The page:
The programmes at the Isaac Newton Institute benefit from a careful combination of structured, non-structured, and improvised events fostering scientific exchange. As for the first category, the following initiatives are being actively prepared:

- One introductory satellite workshop taking place in Exeter during the week before the start of the programme;
- Two workshops taking place at the Institute during the programme, the first one dedicated to themes more directly relevant for the first two streams of activity, and the second one dedicated to the third stream;
- Tutorial lectures, given by scientists active at the interface between the macro-themes;
- Other events will include seminars, round tables, discussions with non-academic stakeholders, plus, of course, a range of social events;
- Editorial activities, e.g. collection of selected contributions into an edited book or special issue of a journal.

The programme shall foster the development of advanced mathematical descriptions of the coupling of the bulk dynamics of complex fluids and active media with the dynamics of free surfaces, interfaces and contact lines. Thereby the programme will initiate new collaborations between applied mathematicians and the different communities of physicists or engineers involved in biological physics, soft condensed matter science, chemical/mechanical engineering, nano- and microfluidics, and related fields. The programme combines research seminars, embedded workshops and a summer school with a number of short instructional courses. The latter will particularly allow younger researchers to better integrate concepts of mathematical modelling and non-equilibrium, nonlinear, and soft matter science into the presently active research fields.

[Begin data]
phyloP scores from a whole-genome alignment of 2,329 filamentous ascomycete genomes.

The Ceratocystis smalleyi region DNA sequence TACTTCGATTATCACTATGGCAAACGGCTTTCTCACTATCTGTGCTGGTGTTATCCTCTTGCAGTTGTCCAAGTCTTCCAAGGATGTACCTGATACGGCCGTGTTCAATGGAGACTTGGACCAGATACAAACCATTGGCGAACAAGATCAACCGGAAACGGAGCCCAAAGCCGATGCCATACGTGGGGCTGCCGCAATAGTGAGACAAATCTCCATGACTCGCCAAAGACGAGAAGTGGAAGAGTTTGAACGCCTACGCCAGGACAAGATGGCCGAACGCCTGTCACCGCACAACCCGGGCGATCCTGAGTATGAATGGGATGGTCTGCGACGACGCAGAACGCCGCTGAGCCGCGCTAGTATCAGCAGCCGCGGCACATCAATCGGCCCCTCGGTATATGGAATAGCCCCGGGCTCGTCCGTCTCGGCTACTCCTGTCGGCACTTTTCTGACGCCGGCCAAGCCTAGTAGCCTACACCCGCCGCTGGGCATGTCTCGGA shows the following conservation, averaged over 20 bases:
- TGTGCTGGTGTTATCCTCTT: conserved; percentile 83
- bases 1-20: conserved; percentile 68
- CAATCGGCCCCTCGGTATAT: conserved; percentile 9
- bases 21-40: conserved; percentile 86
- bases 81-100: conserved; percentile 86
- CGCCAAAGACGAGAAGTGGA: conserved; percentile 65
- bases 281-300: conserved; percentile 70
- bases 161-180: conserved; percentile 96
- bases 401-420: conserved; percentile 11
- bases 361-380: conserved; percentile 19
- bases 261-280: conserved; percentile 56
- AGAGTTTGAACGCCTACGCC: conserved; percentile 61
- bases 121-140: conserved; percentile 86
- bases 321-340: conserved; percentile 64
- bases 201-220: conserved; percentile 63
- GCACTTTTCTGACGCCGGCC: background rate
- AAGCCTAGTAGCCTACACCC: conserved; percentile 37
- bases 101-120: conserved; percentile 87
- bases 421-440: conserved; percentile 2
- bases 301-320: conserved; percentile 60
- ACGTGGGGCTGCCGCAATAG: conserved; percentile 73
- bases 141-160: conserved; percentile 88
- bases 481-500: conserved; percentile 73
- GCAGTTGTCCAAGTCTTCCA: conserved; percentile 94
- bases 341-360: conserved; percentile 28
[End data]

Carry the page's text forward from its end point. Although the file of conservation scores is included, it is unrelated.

]]>A fascinating feature of polynomial optimisation is that it can be approached from several different directions. In addition to traditional techniques drawn from operational research, computer science and numerical analysis, new techniques have recently emerged based on concepts taken from algebraic geometry, commutative algebra and moment theory. In this regard, polynomial optimisation provides a valuable opportunity for researchers from previously unrelated disciplines to work together.